Stocking a Healthy Pantry

You can not cook well without decent ingredients. Not everyone, myself included, can afford the highest end products all the time. What we ALL can do is stock our pantry well so we can provide everyone at our table good meals throughout the day. An exhaustive list pf pantry items can seem overwhelming. When you decide it’s time to restock, this list will help you.

The first tip is to ALWAYS clean your pantry out at least monthly. Through out anything ridiculously unhealthy- do  not donate it. People in need don’t need your unhealthy food. Check expiration dates. Throw out any old food. DO NOT donate old food. People in need do not need expired foods.

Second start by stocking the basics. Oils, stocks, grains, seasoning, salt, pepper etc. Meals can be made with a few new purchase and these pantry basics. Slowly add more unusual or less used ingredients when your budget allows. Keep a printed checklist on the pantry door to make restocking easier. You can print and laminate this copy. Just cross items that you are running low on off the list. You can simply check that list on grocery day.

Lastly, keep quick to expire food in an easy to see/grab location. Don’t let these items get buried in the depths of the pantry. You will 1. be more likely to use them in a timely manner and 2. be able to dispose of expired items more easily.

Here is the list I have complied. I hope it serves you well:

Oils, Vinegars & Condiments

  • Extra-virgin olive oil for cooking and salad dressings
  • Canola oil for cooking and baking
  • Flavorful nut and seed oils for salad dressings and stir-fry seasonings: toasted sesame oil, walnut oil
  • Butter, preferably unsalted. Store in the freezer if you use infrequently.
  • Reduced-fat mayonnaise
  • Vinegars: balsamic, red-wine, white-wine, rice (or rice-wine), apple cider
  • Asian condiments and flavorings: reduced-sodium soy sauce, fish sauce, hoisin sauce, mirin, oyster sauce, chile-garlic sauce, curry paste
  • Kalamata olives, green olives
  • Dijon mustard
  • Capers
  • Ketchup
  • Barbecue sauce
  • Worcestershire sauce

Flavorings

  • Kosher salt, coarse sea salt, fine salt
  • Black peppercorns
  • Onions
  • Fresh garlic- do not buy the garlic in a jar GROSS
  • Fresh ginger
  • Anchovies or anchovy paste for flavoring pasta sauces and salad dressings
  • Dried herbs: bay leaves, dill, crumbled dried sage, dried thyme leaves, oregano, tarragon, Italian seasoning blend
  • Spices: allspice (whole berries or ground), caraway seeds, chili powder, cinnamon sticks, ground cinnamon,coriander seeds, cumin seeds, ground cumin, curry powder, ground ginger, dry mustard, nutmeg, paprika, cayenne pepper, crushed red pepper, turmeric, onion powder, garlic powder
  • Lemons, limes, oranges. The zest is as valuable as the juice. Organic fruit is recommended when you use a lot of zest.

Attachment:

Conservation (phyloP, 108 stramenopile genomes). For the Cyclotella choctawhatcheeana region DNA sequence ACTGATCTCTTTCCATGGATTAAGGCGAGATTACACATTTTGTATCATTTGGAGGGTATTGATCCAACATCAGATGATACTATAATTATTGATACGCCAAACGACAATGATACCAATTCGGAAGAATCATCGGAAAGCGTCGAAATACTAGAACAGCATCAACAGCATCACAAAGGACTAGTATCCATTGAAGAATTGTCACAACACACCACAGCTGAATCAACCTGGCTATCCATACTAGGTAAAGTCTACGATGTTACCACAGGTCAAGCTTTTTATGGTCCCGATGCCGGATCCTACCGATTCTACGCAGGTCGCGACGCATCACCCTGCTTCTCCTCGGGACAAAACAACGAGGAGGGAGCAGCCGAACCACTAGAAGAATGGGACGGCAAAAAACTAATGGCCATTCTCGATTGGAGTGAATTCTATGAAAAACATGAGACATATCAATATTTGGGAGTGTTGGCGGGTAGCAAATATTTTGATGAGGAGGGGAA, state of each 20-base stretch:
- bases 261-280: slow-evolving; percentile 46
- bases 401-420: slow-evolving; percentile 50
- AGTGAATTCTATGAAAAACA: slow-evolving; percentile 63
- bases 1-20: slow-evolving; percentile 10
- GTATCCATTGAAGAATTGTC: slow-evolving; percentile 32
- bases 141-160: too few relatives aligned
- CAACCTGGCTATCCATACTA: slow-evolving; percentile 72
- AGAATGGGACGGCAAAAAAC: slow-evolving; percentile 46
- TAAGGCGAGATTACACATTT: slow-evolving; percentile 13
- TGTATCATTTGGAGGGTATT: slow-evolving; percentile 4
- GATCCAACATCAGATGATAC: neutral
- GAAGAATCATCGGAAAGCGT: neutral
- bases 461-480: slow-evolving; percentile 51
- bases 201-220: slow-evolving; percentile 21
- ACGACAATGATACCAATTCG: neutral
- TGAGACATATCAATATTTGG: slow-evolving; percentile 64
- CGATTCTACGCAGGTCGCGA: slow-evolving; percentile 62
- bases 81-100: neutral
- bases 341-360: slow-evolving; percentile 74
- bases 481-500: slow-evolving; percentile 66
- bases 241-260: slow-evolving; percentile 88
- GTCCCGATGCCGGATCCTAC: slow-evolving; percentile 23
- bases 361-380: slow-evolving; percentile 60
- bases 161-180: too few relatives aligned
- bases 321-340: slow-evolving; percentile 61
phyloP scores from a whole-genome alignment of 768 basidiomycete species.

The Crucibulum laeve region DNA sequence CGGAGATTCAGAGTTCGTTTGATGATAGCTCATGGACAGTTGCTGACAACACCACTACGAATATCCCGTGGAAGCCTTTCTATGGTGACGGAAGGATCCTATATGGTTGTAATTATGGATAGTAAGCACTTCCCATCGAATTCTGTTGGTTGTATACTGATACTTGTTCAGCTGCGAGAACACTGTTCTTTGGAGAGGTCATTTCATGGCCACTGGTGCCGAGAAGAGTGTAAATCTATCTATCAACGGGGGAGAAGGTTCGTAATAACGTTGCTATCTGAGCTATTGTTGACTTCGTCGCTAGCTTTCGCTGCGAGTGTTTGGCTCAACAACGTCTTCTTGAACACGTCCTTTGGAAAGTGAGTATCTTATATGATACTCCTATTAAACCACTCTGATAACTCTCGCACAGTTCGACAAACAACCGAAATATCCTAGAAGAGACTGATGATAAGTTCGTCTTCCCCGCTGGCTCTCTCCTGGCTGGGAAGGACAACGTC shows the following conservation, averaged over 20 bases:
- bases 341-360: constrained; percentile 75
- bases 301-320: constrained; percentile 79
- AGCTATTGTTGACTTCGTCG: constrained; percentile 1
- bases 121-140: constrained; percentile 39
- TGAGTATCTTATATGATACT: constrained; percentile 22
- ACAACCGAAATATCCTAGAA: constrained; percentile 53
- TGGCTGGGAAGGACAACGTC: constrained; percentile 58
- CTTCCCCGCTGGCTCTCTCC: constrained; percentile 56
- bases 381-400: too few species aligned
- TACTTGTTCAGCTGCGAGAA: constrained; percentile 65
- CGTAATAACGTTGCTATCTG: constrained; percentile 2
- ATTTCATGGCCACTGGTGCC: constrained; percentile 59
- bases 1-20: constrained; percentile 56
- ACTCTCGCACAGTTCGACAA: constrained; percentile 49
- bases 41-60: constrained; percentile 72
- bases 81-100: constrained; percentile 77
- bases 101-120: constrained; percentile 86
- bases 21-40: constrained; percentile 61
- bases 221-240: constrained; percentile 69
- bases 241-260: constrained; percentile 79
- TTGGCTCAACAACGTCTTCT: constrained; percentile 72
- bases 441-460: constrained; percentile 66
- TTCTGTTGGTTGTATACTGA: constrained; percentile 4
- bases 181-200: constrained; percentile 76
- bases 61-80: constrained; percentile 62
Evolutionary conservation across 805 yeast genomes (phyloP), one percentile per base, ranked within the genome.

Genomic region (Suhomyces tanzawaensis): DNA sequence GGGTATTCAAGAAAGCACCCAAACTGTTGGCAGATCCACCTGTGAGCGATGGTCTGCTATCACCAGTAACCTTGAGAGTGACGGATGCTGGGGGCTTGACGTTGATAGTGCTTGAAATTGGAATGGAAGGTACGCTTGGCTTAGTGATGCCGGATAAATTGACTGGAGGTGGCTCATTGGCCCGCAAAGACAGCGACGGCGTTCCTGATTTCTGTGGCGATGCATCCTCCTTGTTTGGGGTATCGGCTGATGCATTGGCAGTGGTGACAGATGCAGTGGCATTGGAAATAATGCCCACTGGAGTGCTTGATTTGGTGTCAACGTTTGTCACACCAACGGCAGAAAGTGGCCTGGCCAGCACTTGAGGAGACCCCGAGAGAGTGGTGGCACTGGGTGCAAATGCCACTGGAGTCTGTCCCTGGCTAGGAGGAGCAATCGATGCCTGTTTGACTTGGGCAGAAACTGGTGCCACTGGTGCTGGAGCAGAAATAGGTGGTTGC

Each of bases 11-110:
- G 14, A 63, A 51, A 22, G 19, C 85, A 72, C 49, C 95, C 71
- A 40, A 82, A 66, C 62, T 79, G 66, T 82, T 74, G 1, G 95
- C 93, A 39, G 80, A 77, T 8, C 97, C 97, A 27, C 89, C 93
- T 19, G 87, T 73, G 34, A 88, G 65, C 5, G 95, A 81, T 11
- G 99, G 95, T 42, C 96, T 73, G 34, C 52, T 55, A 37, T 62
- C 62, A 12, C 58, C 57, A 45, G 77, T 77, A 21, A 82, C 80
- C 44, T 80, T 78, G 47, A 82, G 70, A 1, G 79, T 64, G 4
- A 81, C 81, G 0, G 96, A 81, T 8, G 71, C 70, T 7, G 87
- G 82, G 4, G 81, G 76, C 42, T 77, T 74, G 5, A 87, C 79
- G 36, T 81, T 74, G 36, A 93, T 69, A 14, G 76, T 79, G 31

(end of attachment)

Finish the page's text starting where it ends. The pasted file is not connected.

• Granulated sugar
  • Brown sugar
  • Confectioner’s sugar
  • Honey
  • Pure maple syrup
  • Unsweetened cocoa powder, natural and/or Dutch-processed
  • Bittersweet chocolate, semisweet chocolate chips

Canned Goods & Bottled Items

  • Canned tomatoes (diced, whole and crushed), tomato paste
  • Reduced-sodium chicken broth, beef broth and/or vegetable broth
  • Clam juice
  • “Lite” coconut milk for Asian curries and soups
  • Canned beans: cannellini beans, great northern beans, chickpeas, black beans, red kidney beans
  • Canned lentils
  • Chunk light tuna and salmon- I prefer solid white albacore

Grains & Legumes

  • Whole-wheat flour and whole-wheat pastry flour (Store opened packages in the refrigerator or freezer.)
  • All-purpose flour
  • Assorted whole-wheat pastas
  • Brown rice and instant brown rice
  • Pearl barley, quick-cooking barley
  • Rolled oats
  • Whole-wheat couscous
  • Bulgur
  • Dried lentils
  • Yellow cornmeal
  • Plain dry breadcrumbs

Nuts, Seeds & Fruits

  • Walnuts
  • Pecans
  • Almonds
  • Hazelnuts
  • Dry-roasted unsalted peanuts
  • Pine nuts
  • Sesame seeds
  • Natural Peanut Butter
  • Tahini
  • Assorted dried fruits, such as apricots, prunes, cherries, cranberries, dates, figs, raisins (Store opened packages of nuts and seeds in the refrigerator or freezer.)

Refrigerator Basics

  • Milk
  • Low-fat or nonfat plain yogurt and/or vanilla yogurt
  • sour cream
  • Good-quality Parmesan cheese and/or Romano cheese
  • Sharp Cheddar cheese
  • Eggs (large). Keep them on hand for fast omelets and frittatas.
  • Orange juice
  • Dry white wine. If you wish, substitute nonalcoholic wine.
  • butter

Freezer Basics

  • Fruit-juice concentrates (orange, apple, pineapple)
  • Frozen vegetables: edamame soy beans, peas, spinach, broccoli, bell pepper and onion mix, corn, chopped onions, small whole onions, uncooked hash browns
  • Frozen berries
  • Italian turkey sausage and sliced prosciutto to flavor fast pasta sauces
  • Low-fat vanilla ice cream or frozen yogurt for impromptu dessert

This list is very similar to one offered by Eating Well magazine. There were some ingredients that I use often that were not on that list. There were also other items that I don’t think were necessary to the average home kitchen. What would you add?

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